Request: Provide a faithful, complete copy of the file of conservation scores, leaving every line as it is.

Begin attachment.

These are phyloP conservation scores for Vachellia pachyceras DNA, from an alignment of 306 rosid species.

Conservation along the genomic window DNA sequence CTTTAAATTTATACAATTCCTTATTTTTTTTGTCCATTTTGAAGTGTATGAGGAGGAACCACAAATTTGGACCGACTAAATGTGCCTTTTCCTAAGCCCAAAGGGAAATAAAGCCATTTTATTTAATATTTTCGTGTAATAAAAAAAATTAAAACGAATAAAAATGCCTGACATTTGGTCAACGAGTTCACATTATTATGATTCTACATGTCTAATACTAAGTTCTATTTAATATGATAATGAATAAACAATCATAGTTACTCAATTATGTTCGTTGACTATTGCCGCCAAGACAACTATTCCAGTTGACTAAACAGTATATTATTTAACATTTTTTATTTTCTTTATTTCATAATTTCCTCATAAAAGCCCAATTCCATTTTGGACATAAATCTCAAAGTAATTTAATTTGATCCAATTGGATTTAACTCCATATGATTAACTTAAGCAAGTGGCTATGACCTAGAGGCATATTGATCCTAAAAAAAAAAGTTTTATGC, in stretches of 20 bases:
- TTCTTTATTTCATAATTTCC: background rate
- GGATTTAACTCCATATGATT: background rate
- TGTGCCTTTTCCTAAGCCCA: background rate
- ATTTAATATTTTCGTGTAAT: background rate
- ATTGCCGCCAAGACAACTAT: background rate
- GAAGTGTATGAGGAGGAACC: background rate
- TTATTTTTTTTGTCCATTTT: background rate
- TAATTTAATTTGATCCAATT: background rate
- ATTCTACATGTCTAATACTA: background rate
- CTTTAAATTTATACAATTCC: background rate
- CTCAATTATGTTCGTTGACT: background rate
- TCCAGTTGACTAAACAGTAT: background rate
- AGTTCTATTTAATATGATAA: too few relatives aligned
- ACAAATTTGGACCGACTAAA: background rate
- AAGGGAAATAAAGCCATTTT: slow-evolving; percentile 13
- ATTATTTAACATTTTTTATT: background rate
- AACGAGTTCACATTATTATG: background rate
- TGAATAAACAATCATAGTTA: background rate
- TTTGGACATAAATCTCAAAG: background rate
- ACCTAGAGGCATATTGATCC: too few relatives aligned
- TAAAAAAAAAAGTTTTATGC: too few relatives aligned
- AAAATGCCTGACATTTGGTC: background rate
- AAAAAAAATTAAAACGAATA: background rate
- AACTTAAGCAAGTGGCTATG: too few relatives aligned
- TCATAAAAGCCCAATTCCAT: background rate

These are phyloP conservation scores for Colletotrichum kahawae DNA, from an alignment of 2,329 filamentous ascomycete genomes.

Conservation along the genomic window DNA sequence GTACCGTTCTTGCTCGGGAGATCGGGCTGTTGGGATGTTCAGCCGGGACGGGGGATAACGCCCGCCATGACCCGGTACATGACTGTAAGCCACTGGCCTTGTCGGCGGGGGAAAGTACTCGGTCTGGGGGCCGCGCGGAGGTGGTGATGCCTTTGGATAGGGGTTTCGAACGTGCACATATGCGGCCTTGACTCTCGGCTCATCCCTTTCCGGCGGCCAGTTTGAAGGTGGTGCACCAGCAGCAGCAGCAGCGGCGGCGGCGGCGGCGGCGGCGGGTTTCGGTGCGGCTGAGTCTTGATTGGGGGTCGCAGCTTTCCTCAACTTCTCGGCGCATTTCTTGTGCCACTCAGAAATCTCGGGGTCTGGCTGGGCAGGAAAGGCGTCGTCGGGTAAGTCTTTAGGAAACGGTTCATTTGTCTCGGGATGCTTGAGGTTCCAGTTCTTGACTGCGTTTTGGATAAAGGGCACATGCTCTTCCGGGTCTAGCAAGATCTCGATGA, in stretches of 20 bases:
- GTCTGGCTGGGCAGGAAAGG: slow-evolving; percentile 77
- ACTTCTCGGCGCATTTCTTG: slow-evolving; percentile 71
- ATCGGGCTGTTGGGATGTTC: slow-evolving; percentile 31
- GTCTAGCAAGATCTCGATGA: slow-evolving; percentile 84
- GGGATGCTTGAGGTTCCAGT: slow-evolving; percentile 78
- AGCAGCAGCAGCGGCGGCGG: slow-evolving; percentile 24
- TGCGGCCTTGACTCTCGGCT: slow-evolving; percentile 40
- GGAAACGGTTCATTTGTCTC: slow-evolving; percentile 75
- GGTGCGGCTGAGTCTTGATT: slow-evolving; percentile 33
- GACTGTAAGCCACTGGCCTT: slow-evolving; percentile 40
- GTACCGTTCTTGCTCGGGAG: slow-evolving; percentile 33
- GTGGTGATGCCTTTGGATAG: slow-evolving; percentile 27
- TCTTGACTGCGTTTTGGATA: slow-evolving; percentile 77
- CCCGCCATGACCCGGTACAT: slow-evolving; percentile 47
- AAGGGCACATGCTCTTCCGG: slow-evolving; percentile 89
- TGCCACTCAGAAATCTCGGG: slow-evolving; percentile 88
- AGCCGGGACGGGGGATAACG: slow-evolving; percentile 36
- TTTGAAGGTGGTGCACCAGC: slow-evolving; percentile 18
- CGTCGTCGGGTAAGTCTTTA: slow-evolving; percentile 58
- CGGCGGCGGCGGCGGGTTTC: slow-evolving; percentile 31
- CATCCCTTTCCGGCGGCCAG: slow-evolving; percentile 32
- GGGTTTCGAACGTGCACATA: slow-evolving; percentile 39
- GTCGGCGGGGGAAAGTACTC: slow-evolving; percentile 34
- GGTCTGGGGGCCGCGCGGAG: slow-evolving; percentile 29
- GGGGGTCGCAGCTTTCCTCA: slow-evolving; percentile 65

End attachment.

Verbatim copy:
These are phyloP conservation scores for Vachellia pachyceras DNA, from an alignment of 306 rosid species.

Conservation along the genomic window DNA sequence CTTTAAATTTATACAATTCCTTATTTTTTTTGTCCATTTTGAAGTGTATGAGGAGGAACCACAAATTTGGACCGACTAAATGTGCCTTTTCCTAAGCCCAAAGGGAAATAAAGCCATTTTATTTAATATTTTCGTGTAATAAAAAAAATTAAAACGAATAAAAATGCCTGACATTTGGTCAACGAGTTCACATTATTATGATTCTACATGTCTAATACTAAGTTCTATTTAATATGATAATGAATAAACAATCATAGTTACTCAATTATGTTCGTTGACTATTGCCGCCAAGACAACTATTCCAGTTGACTAAACAGTATATTATTTAACATTTTTTATTTTCTTTATTTCATAATTTCCTCATAAAAGCCCAATTCCATTTTGGACATAAATCTCAAAGTAATTTAATTTGATCCAATTGGATTTAACTCCATATGATTAACTTAAGCAAGTGGCTATGACCTAGAGGCATATTGATCCTAAAAAAAAAAGTTTTATGC, in stretches of 20 bases:
- TTCTTTATTTCATAATTTCC: background rate
- GGATTTAACTCCATATGATT: background rate
- TGTGCCTTTTCCTAAGCCCA: background rate
- ATTTAATATTTTCGTGTAAT: background rate
- ATTGCCGCCAAGACAACTAT: background rate
- GAAGTGTATGAGGAGGAACC: background rate
- TTATTTTTTTTGTCCATTTT: background rate
- TAATTTAATTTGATCCAATT: background rate
- ATTCTACATGTCTAATACTA: background rate
- CTTTAAATTTATACAATTCC: background rate
- CTCAATTATGTTCGTTGACT: background rate
- TCCAGTTGACTAAACAGTAT: background rate
- AGTTCTATTTAATATGATAA: too few relatives aligned
- ACAAATTTGGACCGACTAAA: background rate
- AAGGGAAATAAAGCCATTTT: slow-evolving; percentile 13
- ATTATTTAACATTTTTTATT: background rate
- AACGAGTTCACATTATTATG: background rate
- TGAATAAACAATCATAGTTA: background rate
- TTTGGACATAAATCTCAAAG: background rate
- ACCTAGAGGCATATTGATCC: too few relatives aligned
- TAAAAAAAAAAGTTTTATGC: too few relatives aligned
- AAAATGCCTGACATTTGGTC: background rate
- AAAAAAAATTAAAACGAATA: background rate
- AACTTAAGCAAGTGGCTATG: too few relatives aligned
- TCATAAAAGCCCAATTCCAT: background rate

These are phyloP conservation scores for Colletotrichum kahawae DNA, from an alignment of 2,329 filamentous ascomycete genomes.

Conservation along the genomic window DNA sequence GTACCGTTCTTGCTCGGGAGATCGGGCTGTTGGGATGTTCAGCCGGGACGGGGGATAACGCCCGCCATGACCCGGTACATGACTGTAAGCCACTGGCCTTGTCGGCGGGGGAAAGTACTCGGTCTGGGGGCCGCGCGGAGGTGGTGATGCCTTTGGATAGGGGTTTCGAACGTGCACATATGCGGCCTTGACTCTCGGCTCATCCCTTTCCGGCGGCCAGTTTGAAGGTGGTGCACCAGCAGCAGCAGCAGCGGCGGCGGCGGCGGCGGCGGCGGGTTTCGGTGCGGCTGAGTCTTGATTGGGGGTCGCAGCTTTCCTCAACTTCTCGGCGCATTTCTTGTGCCACTCAGAAATCTCGGGGTCTGGCTGGGCAGGAAAGGCGTCGTCGGGTAAGTCTTTAGGAAACGGTTCATTTGTCTCGGGATGCTTGAGGTTCCAGTTCTTGACTGCGTTTTGGATAAAGGGCACATGCTCTTCCGGGTCTAGCAAGATCTCGATGA, in stretches of 20 bases:
- GTCTGGCTGGGCAGGAAAGG: slow-evolving; percentile 77
- ACTTCTCGGCGCATTTCTTG: slow-evolving; percentile 71
- ATCGGGCTGTTGGGATGTTC: slow-evolving; percentile 31
- GTCTAGCAAGATCTCGATGA: slow-evolving; percentile 84
- GGGATGCTTGAGGTTCCAGT: slow-evolving; percentile 78
- AGCAGCAGCAGCGGCGGCGG: slow-evolving; percentile 24
- TGCGGCCTTGACTCTCGGCT: slow-evolving; percentile 40
- GGAAACGGTTCATTTGTCTC: slow-evolving; percentile 75
- GGTGCGGCTGAGTCTTGATT: slow-evolving; percentile 33
- GACTGTAAGCCACTGGCCTT: slow-evolving; percentile 40
- GTACCGTTCTTGCTCGGGAG: slow-evolving; percentile 33
- GTGGTGATGCCTTTGGATAG: slow-evolving; percentile 27
- TCTTGACTGCGTTTTGGATA: slow-evolving; percentile 77
- CCCGCCATGACCCGGTACAT: slow-evolving; percentile 47
- AAGGGCACATGCTCTTCCGG: slow-evolving; percentile 89
- TGCCACTCAGAAATCTCGGG: slow-evolving; percentile 88
- AGCCGGGACGGGGGATAACG: slow-evolving; percentile 36
- TTTGAAGGTGGTGCACCAGC: slow-evolving; percentile 18
- CGTCGTCGGGTAAGTCTTTA: slow-evolving; percentile 58
- CGGCGGCGGCGGCGGGTTTC: slow-evolving; percentile 31
- CATCCCTTTCCGGCGGCCAG: slow-evolving; percentile 32
- GGGTTTCGAACGTGCACATA: slow-evolving; percentile 39
- GTCGGCGGGGGAAAGTACTC: slow-evolving; percentile 34
- GGTCTGGGGGCCGCGCGGAG: slow-evolving; percentile 29
- GGGGGTCGCAGCTTTCCTCA: slow-evolving; percentile 65